FoRIA sent out an email to all of its members on April 5 – please check your spam filter to make sure it didn’t get snagged, since I know you must be an active member of FoRIA. If you aren’t already, make sure you join up. It’s free! (http://www.friendsofria.org) I also mentioned it at the cleanup that was taking place on the same morning – were you there? You’ve really got to introduce yourself next time so I can put a face with your name!
I didn’t put it on the Brookland or Ward 5 lists because, quite frankly, I forgot. Like I mentioned before, we are all volunteers with full time jobs, and sometimes things just slip through the cracks. We could sure use a volunteer to help with getting those communications out, if you are interested in helping.
I can’t speak to what DCBAC does or does not do for their communication efforts, but I know it was on their website, they tweeted it often, etc. As soon as they post the minutes of the meeting, I’ll make sure and circulate them via FoRIA email, and to the Brookland and Ward 5 lists. I can tell you that they took MANY pictures, took copious notes, and I think we can look forward to some very positive safety improvements for ALL users of RIA/Rt 1.
I had to do my taxes all weekend, so I couldn’t come. I checked the Foria website before I posted my inquiry and didn’t find any information about DCPAC. Maybe, I just didn’t look in the right place on the Foria website.
It’s important for Foria, DCPAC, and the Rhode Island Avenue Task Force to post to the listservs and not just depend upon Twitter and email lists, since it gets out to more people in the effected communities and not just the world at large or specific lists. At the corner of 12th & Newton, there is a nice bulletin board for posting messages. Maybe something like that can be placed on RIA. I’m hoping RIA Row might be willing to sponsor a RIA Row community bulletin board. RIA Row is sponsoring a meeting at the RIA Row Community Center on April 30th. I’m excited about the tour they will be giving of RIA Row.
You are absolutely correct that we (FoRIA) need to up our game with regards to communication. We will do better in the future, and would appreciate any and all suggestions such as yours, as well as some help getting the communication tasks completed. Volunteers *always* needed for that.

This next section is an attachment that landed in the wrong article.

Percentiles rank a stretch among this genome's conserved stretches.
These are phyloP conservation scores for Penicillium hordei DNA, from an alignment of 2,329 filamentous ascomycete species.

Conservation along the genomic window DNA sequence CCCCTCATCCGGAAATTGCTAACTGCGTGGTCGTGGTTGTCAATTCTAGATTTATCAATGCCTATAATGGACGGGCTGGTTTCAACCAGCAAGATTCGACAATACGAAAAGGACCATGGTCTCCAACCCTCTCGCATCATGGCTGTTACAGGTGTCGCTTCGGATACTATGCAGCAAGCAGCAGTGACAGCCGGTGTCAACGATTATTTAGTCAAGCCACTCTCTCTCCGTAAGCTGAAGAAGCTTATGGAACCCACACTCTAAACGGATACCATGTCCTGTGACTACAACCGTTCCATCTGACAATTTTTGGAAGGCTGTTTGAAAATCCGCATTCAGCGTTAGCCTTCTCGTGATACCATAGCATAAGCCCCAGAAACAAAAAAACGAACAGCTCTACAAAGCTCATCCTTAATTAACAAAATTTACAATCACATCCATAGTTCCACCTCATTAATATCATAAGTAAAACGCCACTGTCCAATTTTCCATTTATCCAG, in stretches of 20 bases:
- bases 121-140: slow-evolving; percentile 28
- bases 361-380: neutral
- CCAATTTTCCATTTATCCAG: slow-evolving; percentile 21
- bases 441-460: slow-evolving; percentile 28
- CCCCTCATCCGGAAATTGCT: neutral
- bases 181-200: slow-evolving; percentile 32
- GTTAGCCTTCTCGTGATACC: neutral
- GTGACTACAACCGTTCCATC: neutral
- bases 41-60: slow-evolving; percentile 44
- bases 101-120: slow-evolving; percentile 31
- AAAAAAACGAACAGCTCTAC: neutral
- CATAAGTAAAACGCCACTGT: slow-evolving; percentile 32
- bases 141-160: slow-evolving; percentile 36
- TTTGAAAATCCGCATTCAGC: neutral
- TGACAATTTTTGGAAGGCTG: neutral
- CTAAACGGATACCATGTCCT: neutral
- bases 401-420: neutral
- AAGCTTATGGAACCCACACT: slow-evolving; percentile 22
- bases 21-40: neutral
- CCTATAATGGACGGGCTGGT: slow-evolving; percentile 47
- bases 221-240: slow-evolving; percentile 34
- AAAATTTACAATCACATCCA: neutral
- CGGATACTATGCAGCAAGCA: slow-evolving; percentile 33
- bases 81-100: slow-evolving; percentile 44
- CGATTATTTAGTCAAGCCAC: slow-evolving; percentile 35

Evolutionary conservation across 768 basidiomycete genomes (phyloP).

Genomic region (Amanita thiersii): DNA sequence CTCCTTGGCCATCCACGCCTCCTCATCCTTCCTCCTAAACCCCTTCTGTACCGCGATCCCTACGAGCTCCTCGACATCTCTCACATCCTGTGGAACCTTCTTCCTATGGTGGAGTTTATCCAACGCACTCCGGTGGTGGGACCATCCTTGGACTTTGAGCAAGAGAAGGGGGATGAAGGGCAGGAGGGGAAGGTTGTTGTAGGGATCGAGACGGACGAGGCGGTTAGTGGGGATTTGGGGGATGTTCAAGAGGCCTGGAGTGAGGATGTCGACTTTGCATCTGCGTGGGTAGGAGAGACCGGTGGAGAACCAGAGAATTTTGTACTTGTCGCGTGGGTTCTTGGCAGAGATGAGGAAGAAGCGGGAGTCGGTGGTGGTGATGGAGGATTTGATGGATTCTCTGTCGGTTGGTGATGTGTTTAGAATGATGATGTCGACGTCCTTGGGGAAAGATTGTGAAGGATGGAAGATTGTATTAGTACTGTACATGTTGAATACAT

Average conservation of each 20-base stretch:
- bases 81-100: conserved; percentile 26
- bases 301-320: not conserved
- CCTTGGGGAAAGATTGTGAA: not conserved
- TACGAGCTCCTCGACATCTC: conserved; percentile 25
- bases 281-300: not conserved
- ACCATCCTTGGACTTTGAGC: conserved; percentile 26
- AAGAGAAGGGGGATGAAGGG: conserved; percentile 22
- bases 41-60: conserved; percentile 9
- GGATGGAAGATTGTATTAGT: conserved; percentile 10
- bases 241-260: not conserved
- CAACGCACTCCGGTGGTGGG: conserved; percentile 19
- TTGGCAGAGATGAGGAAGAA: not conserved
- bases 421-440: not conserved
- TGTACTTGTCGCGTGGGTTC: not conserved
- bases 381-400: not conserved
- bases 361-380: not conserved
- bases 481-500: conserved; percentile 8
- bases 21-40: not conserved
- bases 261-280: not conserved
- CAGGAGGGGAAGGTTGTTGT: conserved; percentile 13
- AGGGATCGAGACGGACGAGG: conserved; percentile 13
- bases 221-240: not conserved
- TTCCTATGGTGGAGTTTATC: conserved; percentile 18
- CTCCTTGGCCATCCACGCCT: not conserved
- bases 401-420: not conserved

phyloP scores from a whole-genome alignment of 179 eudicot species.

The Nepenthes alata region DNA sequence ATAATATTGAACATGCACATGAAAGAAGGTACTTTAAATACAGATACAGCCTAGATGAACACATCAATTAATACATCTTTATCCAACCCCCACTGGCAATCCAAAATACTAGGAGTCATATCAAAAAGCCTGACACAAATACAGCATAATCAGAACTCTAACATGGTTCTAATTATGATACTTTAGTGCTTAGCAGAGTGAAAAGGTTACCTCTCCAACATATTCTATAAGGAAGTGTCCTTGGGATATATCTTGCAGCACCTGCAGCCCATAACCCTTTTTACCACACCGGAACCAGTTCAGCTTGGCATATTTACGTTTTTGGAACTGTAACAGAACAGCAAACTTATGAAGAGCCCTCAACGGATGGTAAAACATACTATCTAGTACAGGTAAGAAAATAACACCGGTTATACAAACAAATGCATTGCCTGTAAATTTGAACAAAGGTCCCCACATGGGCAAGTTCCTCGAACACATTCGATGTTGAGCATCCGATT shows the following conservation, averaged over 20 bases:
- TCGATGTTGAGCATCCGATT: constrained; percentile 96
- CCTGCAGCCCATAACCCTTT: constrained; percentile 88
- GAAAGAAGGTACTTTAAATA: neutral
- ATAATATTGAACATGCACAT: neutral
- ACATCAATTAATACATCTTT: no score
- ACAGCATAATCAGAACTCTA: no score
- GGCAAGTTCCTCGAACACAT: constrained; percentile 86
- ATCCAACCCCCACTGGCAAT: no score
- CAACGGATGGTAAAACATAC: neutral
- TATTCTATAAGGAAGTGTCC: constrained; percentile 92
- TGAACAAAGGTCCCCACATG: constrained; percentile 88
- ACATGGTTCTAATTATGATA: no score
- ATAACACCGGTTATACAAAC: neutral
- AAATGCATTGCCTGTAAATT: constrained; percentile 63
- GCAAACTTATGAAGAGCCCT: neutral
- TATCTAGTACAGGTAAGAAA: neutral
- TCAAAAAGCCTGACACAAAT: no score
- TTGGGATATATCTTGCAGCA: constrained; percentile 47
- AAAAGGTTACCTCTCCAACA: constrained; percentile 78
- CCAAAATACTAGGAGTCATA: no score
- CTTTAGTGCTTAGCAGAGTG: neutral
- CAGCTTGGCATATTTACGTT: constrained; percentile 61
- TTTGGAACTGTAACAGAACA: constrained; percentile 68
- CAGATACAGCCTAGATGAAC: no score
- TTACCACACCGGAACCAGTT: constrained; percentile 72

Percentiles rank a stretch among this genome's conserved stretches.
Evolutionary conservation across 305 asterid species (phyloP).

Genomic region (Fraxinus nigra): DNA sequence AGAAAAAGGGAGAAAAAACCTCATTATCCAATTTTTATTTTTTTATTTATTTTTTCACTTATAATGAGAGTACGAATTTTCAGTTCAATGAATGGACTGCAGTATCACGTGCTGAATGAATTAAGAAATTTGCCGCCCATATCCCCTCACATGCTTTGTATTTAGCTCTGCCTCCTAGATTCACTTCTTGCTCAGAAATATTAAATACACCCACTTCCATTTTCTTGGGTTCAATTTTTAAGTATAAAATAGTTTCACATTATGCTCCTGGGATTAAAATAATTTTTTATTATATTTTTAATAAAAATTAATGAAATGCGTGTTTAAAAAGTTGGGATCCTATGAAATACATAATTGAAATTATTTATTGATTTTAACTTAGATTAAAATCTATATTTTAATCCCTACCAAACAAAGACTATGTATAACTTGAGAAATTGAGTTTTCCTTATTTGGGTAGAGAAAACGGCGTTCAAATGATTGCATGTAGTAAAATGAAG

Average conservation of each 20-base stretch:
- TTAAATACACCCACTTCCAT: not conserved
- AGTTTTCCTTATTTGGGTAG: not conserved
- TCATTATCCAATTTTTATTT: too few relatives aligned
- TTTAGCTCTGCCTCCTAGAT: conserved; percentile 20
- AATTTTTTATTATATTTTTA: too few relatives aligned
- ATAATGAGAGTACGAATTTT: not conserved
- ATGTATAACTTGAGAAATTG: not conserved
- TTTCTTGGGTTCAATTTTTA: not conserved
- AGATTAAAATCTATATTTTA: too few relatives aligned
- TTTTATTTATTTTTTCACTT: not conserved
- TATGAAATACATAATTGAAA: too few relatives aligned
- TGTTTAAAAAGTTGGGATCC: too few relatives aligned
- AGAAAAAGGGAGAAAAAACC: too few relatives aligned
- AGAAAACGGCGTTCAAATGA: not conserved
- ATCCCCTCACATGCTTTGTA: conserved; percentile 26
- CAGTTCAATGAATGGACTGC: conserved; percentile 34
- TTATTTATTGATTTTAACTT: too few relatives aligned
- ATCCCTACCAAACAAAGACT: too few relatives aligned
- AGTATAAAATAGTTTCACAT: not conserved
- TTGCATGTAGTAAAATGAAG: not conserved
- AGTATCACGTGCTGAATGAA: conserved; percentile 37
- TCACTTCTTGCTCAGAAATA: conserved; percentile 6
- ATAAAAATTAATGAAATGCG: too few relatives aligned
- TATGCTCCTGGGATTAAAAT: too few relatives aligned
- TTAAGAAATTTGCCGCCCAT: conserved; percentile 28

Thanks for alerting folks to these underutilized smooth and well-signed trails!
This weekend I also enjoyed the Lake Artemesia route you describe, along with continuing slightly further to hike in Greenbelt Park and ride around Greenbelt Lake.
Hopefully trails connect all the way to those two scenic destinations someday. (Currently, they require a half mile of riding on the shoulder of Greenbelt road).
Great to have these pretty streams, parks, and trails right in our RIA backyard!
I have the good fortune to take the NE Branch Trail/Lake Artemesia Loop on my way to work each day. I’ve had so many beautiful early morning rides, with the scenery changing with the seasons. Deer, eagles, hawks, herons, rabbits, groundhogs, and migratory birds… all seen along the trail. Right now the honeysuckle is starting to blossom, and soon Lake Artemesia will be full of blooming water lilies. Hope everyone gets a chance to enjoy this trail.
I’m a fairly new transplant to RI Ave, and a 4 season bike commuter, so I am really glad to hear about the DCBAC group and its attention/efforts on behalf of cyclists in our area.
This is a little off topic, but generally related to quality of life on RI Ave: Has anyone heard any details about the building at 1515 RI Ave (directly across from Flip It)? I was told on Saturday that the building (which is under construction) will be increased by six stories and will become a residential facility for homeless veterans. Does anyone have any info. on this project?
I saw authors of this post out on their ride that morning as I was returning home from my ride. I am glad you are publicizing this trail. I would like to add for folks who want to bike more miles, from Lake Artemsia you are only a couple of miles from some fine country biking across the USDA Beltsville Ag Research farms.
Take the Indian Creek trail to where it ends at Greenbelt RD 193, jog right onto University (use sidewalk) for 1/10 mile, then left onto Cherrywood lane, which has a marked on-road bike lane after the first .25 mile! Cherrywood passes the entrance to the Greenbelt Metro station, crosses the beltway and ends at Edmonston Rd/Kennilworth Avenue. This intersection is where the USDA research farms begin. Make a left onto Edmonston Rd. The shoulder is wide enough for a bus most of the way. This road crosses the NE Branch of the Anacostia where its just a little creek in the woods. Go right onto Beaver Dam Road (bumpy, quiet) or Powermill Rd (smooth shoulder, more cars) and bike through fields of oats, pasture, dairy cows, and birds. Wide open space. Here the route crosses the divide between the Anacostia and Patuxent river drainages. Its very cool. The terrain is rolling and gets more wooded. You can go all the way the Patuxent Wildlife Refuge/ National Wildlife Vistor Center and beyond to Bowie if you go south on 197. Its wooded, wide shoulderd and well paved the whole way. There are a few other cyclists.
And did you know, by continuing north along a Emondston Rd, (instead of turning across USDA territory) you can take the Washington to Baltimore trail and get to BWI (which has its own 12 mile loop around the airport) and on to Baltimore.